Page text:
Friday, October 02, 2009

That Old Cape Magic by Richard Russo

Many of us are lucky to have a friend who shares our love of books and is a reliable source for authors, novels, biographies, and good reads in general. Some of us are most fortunate to have two. I have three – four if you count NPR. Richard Russo came to my attention through all of my sources in his 1998 novel, Straight Man. Straight Man recounts the hilarious story of William Devereaux, the reluctant chair of an English Department of a small college in rural Pennsylvania. With an English Department, Pennsylvania, and humor going for it, what could possibly go wrong? Absolutely nothing – I became thoroughly hooked on Russo.

On the other hand, several of his other novels describe the struggles of life in the small towns of rust-belt America among blue collar workers and small business owners. Nobody’s Fool and Empire Falls were made into moderately successful films. This masterful writer always creates interesting, quirky, stubborn, and well-drawn characters. That Old Cape Magic has all of these traits, and it marks his return to academia as a back drop.

Jack and his wife, Joy, approach the final days of the semester so they can head out for an annual getaway to New England. Jack teaches English and Joy is a dean at the same college. Both try to untangle themselves – while protecting each other – from their respective families. Clearly this novel demonstrates that we are our parents’ children. Jack and Joy Griffin – yes, all the names do have a significance I will allow each reader to puzzle out alone – also have a daughter, Laura. Jack has to deal with his mother and deceased father, while Joy has a father, a deceased mother, and four siblings complicating their lives. All four parents have a secure and important place in the story.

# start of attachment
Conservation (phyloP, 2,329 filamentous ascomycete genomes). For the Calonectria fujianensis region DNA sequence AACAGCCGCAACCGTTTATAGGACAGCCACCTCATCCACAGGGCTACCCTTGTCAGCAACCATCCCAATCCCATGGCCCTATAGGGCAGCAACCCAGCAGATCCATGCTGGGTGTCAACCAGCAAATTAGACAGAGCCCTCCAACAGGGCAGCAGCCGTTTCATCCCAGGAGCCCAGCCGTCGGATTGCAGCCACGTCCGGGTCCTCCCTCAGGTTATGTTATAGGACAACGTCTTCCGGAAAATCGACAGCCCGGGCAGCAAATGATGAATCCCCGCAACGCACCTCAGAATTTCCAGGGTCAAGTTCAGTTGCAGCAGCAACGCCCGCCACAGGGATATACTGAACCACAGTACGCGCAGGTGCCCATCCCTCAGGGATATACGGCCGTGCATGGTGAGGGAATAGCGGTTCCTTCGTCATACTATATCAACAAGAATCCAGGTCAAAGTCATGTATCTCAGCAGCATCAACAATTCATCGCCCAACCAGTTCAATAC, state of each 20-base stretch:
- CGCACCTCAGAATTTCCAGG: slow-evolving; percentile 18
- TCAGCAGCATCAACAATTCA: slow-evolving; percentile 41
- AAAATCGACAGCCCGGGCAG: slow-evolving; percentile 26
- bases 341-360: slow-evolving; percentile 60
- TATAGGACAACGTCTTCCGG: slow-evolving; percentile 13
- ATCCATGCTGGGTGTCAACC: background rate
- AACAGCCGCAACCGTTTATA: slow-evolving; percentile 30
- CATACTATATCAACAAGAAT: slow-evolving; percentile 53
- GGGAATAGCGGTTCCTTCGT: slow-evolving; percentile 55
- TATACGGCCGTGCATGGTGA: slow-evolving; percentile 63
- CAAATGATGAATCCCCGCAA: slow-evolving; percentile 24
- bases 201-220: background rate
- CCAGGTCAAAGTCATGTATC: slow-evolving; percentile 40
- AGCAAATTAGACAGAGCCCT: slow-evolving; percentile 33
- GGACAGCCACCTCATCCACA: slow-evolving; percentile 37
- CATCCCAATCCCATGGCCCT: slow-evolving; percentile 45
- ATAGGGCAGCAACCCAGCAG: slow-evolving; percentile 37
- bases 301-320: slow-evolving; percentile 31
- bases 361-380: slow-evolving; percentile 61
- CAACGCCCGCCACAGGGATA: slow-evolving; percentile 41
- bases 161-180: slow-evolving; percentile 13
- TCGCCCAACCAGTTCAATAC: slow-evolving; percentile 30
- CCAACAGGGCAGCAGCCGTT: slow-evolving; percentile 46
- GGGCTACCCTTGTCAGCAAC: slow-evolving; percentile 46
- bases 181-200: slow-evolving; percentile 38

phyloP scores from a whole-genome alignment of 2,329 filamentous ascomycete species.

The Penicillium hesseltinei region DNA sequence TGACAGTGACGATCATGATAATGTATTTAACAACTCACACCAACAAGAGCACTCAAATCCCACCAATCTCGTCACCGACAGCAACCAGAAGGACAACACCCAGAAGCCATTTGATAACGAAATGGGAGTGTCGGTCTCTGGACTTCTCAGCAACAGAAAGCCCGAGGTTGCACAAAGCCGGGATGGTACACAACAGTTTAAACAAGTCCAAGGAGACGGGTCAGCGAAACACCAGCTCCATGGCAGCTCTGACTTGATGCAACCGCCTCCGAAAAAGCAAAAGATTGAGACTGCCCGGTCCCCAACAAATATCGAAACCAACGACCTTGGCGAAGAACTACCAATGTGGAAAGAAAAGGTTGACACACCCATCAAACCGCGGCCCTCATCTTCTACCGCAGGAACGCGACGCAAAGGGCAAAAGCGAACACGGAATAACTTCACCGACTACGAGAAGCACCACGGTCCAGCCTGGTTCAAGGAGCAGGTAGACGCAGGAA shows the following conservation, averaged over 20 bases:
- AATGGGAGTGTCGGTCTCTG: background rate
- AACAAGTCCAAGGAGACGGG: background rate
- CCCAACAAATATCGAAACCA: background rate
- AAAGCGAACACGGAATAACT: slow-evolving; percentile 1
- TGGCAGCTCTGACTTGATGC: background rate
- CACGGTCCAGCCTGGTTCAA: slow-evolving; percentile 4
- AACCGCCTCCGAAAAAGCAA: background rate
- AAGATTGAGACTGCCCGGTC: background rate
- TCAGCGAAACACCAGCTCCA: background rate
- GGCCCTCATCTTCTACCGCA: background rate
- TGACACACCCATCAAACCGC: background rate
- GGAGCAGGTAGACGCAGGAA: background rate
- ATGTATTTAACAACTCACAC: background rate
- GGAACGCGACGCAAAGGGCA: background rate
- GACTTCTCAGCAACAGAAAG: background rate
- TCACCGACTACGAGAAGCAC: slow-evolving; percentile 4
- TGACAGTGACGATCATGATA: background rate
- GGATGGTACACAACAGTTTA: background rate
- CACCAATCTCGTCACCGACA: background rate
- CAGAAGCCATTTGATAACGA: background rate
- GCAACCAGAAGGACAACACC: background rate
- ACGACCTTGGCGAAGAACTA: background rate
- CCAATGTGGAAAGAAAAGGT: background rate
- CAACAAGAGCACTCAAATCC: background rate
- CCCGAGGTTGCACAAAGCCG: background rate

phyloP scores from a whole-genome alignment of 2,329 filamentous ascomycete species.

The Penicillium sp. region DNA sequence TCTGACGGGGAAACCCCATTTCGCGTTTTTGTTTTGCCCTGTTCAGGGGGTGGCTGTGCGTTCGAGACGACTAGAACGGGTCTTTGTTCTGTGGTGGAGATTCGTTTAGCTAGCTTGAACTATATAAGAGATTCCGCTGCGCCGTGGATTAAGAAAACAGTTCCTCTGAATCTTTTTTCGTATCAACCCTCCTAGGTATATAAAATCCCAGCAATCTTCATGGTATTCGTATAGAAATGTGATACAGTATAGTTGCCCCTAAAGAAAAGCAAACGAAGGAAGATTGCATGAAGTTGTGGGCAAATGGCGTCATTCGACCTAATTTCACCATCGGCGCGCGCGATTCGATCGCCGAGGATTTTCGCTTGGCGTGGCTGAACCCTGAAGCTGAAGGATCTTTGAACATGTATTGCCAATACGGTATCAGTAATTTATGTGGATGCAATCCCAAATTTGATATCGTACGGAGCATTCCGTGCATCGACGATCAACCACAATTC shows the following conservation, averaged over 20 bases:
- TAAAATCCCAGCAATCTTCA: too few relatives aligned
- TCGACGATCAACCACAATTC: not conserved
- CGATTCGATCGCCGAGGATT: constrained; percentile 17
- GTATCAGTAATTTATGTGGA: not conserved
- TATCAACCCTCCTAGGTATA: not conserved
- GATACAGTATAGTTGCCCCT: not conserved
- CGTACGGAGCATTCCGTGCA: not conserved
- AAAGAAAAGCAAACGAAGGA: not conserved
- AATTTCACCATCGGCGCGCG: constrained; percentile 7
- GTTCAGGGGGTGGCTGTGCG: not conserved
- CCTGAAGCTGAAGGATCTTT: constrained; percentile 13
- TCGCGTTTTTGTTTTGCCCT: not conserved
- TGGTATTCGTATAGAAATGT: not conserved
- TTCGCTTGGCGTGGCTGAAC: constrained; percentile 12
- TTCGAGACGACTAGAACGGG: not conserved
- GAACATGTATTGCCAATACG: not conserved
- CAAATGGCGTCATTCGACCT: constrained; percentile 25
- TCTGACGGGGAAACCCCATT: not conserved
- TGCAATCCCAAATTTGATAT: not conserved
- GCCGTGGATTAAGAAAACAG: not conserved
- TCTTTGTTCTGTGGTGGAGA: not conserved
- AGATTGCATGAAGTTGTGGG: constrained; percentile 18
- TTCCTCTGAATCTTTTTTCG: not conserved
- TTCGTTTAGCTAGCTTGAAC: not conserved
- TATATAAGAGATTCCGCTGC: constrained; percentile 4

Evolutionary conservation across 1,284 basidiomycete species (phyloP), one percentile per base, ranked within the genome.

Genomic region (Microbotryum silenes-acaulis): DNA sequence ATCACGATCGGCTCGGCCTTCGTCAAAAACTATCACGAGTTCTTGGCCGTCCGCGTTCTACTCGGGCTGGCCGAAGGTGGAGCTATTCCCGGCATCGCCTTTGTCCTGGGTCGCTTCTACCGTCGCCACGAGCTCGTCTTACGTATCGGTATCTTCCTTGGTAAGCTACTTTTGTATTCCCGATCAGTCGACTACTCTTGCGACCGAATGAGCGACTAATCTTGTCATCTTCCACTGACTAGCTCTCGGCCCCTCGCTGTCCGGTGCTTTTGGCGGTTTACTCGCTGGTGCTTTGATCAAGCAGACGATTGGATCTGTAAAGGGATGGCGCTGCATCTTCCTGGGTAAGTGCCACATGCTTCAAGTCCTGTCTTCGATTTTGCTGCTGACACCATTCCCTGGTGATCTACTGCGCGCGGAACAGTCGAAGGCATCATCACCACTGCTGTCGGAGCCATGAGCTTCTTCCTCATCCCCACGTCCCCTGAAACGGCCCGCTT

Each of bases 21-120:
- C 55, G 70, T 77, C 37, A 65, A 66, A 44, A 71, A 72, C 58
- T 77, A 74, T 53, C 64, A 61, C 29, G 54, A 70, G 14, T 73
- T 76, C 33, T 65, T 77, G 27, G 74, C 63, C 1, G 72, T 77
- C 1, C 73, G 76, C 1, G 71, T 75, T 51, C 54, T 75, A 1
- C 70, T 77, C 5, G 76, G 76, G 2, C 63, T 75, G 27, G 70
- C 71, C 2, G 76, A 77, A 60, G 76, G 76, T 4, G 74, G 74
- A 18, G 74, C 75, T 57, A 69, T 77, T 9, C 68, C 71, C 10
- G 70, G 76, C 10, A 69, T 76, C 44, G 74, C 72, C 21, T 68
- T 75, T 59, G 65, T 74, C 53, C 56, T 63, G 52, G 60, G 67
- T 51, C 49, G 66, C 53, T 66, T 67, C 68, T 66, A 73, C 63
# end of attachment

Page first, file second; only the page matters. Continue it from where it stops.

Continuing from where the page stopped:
One of the things I most enjoyed concerned Jack’s relationship with his students. Anyone who has ever taught English will understand and chuckle when Russo writes, Jack “offered his students far more comment and advice than they wanted, and the vast majority paid it exactly no attention whatsoever, given that their subsequent efforts were riddled with the same mistakes” (44). Jack also struggles with a career change he reluctantly accepted. This novel has images, ideas, words, and phrases that seem taken from my own academic life. Echoes and shadows of Straight Man.

The only problem with That Old Cape Magic stemmed from some imaginary conversations Jack has, and sometimes I had to stop and remind myself who was talking to whom. Nevertheless, a first-rate read, and this will send you scurrying for Straight Man and the other six novels he has written. 4-1/2 stars.

--Chiron, 9/28/09

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